INTEREST PAYMENTS SUBJECT TO THIN CAPITALIZATION RULES
As of 2018, the following thin capitalization rules will apply:
1) the debt/equity ratio exceeds 4 to 1,
2) the amount of interest paid exceeds EUR 3 million and it exceeds 30% of EBITDA.
If any of the thin capitalization rules is exceeded, the interest payment will be treated as deemed
dividends and will be subject to 25% CIT.
The thin-capitalization rules do not apply to interest on loans obtained from credit institutions that are
residents of the EU or the European Economic Area (EEA) or a country with which Latvia has entered into a double tax treaty and the relevant financial institution provides crediting or financial leasing services and is under the supervision of credit institutions or financial monitoring agency.
TAXATION OF PROFIT FROM SALE OF SHARES (HOLDING REGIME)
Distributed profit from the sale of shares (except for shares of offshore companies) is not subject to
CIT unless the company has held the relevant shares for less than 36 months. The exemption will not
apply in case the main purpose of setting up of the taxpayer or the structure is to benefit from the
holding regime (i.e. tax optimization or avoidance of taxes has taken place).
Tax exemption will not be applied to profits from the sale of financial instruments (e.g. investment
fund notes, securities, bonds, etc.) as well as to royalties and interest received.
UTILIZATION OF TAX LOSSES ACCRUED TILL 31 DECEMBER 2017
Losses accrued till 31 December 2017 may be utilized over the following five taxation years (i.e. till
Companies may use 15% of these losses to decrease CIT payable for dividends but not more than 50%
of CIT payable on dividends.
TAX REBATE FOR DONATIONS
Companies will be allowed to apply one of the following tax incentives for donations to public benefit
• to decrease CIT payable on dividends by 75% of the donated amount but not exceeding 20% of
CIT payable, or
• to make tax free donations not exceeding 5% of the profit from the previous year; or
• to make tax free donations not exceeding 2% of the gross salary fund.
The aforementioned tax rebate is also applied in case donations are made to non-governmental
organizations registered in a member state of the European Union or the European Economic Area
with which Latvia has concluded a double tax treaty.
There are no changes with respect to interest payments, i.e., no withholding tax will be imposed on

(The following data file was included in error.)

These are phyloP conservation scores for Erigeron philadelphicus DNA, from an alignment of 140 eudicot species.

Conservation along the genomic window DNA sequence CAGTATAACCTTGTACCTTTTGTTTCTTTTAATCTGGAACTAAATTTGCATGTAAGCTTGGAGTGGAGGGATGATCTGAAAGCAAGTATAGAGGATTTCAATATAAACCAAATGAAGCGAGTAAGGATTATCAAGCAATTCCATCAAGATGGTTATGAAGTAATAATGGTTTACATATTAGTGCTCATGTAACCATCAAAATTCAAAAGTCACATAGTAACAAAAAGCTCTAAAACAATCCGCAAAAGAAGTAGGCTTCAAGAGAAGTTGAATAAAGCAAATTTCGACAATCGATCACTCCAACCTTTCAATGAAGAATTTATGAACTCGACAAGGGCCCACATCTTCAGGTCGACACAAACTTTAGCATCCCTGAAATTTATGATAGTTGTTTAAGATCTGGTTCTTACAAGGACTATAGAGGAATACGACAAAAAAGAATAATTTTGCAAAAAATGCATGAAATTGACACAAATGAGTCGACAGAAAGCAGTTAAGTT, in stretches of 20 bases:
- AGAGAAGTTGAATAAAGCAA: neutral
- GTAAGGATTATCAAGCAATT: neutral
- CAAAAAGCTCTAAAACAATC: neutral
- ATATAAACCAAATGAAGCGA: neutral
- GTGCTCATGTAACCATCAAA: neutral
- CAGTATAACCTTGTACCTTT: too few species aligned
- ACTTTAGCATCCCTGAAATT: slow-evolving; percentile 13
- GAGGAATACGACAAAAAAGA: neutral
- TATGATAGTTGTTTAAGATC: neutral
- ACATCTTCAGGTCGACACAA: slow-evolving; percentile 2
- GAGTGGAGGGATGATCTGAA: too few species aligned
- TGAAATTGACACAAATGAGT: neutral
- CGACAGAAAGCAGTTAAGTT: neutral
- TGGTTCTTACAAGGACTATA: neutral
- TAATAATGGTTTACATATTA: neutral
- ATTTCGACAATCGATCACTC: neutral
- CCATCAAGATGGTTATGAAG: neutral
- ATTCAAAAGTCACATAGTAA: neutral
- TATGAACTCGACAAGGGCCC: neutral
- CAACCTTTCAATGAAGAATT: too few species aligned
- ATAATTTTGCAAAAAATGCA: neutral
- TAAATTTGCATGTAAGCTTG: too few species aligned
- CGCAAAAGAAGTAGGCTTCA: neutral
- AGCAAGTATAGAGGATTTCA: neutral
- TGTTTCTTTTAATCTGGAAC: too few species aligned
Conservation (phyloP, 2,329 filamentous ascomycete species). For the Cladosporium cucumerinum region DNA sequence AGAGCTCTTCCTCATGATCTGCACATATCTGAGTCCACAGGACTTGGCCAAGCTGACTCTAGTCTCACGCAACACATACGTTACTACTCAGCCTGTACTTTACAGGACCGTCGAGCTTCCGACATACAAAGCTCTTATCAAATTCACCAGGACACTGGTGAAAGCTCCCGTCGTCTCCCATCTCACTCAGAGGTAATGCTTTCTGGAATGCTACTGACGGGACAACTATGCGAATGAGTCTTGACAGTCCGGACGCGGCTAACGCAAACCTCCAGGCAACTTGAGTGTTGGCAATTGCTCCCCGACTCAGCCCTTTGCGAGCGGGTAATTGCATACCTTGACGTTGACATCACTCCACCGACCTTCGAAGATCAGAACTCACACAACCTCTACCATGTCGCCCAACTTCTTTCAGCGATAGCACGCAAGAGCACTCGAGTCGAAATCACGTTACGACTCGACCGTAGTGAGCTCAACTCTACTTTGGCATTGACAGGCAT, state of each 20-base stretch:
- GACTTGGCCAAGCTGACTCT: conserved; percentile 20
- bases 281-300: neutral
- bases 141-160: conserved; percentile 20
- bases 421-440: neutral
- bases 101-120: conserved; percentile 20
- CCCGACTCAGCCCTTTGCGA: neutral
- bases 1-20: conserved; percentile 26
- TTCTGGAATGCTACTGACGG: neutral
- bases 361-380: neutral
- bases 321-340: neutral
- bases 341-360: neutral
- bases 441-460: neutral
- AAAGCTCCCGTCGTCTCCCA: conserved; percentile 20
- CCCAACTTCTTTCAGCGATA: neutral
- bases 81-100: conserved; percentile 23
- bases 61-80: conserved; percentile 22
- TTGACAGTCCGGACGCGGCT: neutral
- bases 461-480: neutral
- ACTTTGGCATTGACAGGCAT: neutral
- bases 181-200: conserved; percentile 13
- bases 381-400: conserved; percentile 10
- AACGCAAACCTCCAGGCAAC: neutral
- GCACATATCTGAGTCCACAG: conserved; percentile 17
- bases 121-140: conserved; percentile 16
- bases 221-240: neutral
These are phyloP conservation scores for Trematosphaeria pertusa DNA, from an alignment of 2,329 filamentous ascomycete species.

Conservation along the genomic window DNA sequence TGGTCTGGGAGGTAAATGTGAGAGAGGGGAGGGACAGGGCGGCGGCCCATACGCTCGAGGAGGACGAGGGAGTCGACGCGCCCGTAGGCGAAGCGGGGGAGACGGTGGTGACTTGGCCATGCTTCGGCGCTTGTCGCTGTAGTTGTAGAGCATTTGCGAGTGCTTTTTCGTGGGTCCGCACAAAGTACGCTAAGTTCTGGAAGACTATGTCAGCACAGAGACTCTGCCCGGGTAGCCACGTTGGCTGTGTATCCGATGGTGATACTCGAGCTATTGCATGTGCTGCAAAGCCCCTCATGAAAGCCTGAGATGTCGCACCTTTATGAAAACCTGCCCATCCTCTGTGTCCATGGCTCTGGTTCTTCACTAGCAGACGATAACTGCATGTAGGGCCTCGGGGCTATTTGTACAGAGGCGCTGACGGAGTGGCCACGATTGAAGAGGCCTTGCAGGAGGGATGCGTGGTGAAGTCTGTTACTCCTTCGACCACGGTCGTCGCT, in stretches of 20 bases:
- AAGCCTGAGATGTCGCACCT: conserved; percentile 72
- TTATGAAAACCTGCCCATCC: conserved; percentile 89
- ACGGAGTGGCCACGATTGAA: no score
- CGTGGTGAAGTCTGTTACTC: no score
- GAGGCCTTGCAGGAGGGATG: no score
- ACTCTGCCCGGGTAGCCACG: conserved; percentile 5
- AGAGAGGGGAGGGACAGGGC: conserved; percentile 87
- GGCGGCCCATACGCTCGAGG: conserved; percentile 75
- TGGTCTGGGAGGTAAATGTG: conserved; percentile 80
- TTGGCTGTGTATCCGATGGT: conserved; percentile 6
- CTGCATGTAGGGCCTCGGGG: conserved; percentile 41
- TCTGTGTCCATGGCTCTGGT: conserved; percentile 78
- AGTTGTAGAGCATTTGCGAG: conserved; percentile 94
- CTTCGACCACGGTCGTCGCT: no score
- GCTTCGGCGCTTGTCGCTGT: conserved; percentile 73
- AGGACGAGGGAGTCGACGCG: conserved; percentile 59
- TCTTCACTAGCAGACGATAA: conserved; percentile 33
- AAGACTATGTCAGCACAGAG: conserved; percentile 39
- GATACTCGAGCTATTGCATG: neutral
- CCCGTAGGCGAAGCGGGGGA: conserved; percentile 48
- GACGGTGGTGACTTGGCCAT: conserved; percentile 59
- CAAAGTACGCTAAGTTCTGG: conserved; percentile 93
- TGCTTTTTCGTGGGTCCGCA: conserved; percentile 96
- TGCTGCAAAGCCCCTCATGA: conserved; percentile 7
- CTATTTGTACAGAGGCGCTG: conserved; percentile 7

interest payments however thin capitalization rules (see above) will be observed.
Management and consulting fees
Management and consulting fees paid to non-residents are subject to 20% withholding tax.
This tax may be reduced or eliminated subject to provisions of respective double tax treaties.
Disposal of real estate
3% withholding tax will be applied to remuneration paid to a foreign company for the disposal of real
estate located in Latvia or shares of an SPV carrying real estate located in Latvia.
Payments to offshore companies
Payments to offshore companies are subject to 20% withholding tax.
TAXATION OF PERMANENT ESTABLISHMENT
Permanent establishments will pay tax as Latvian companies do, i.e. at the moment when the profit of
the permanent establishment is transferred to the main company.
TAXATION OF PARTNERSHIP
Starting from 2018 partnerships will become payers of CIT. Distribution of profit of partnerships will be
subject to 25% CIT.
TAX ADVANCE PAYMENTS
CIT advance payments will be eliminated starting from July 2018.
TAX REPORTING REQUIREMENTS
The new CIT taxation period will be one month. As a transitional provision, only one CIT return will be
filed for the period Jan – Jun 2018.
The CIT taxation period of permanent establishments is one year.
The CIT return will be filed till the 20th date of the following month.
Companies whose current financial year differs from the calendar year will be obligated to prepare
interim financial statements as at 31 December 2017 and submit their CIT returns and calculate CIT for
a period till 31 December 2017 (according to the current CIT provisions).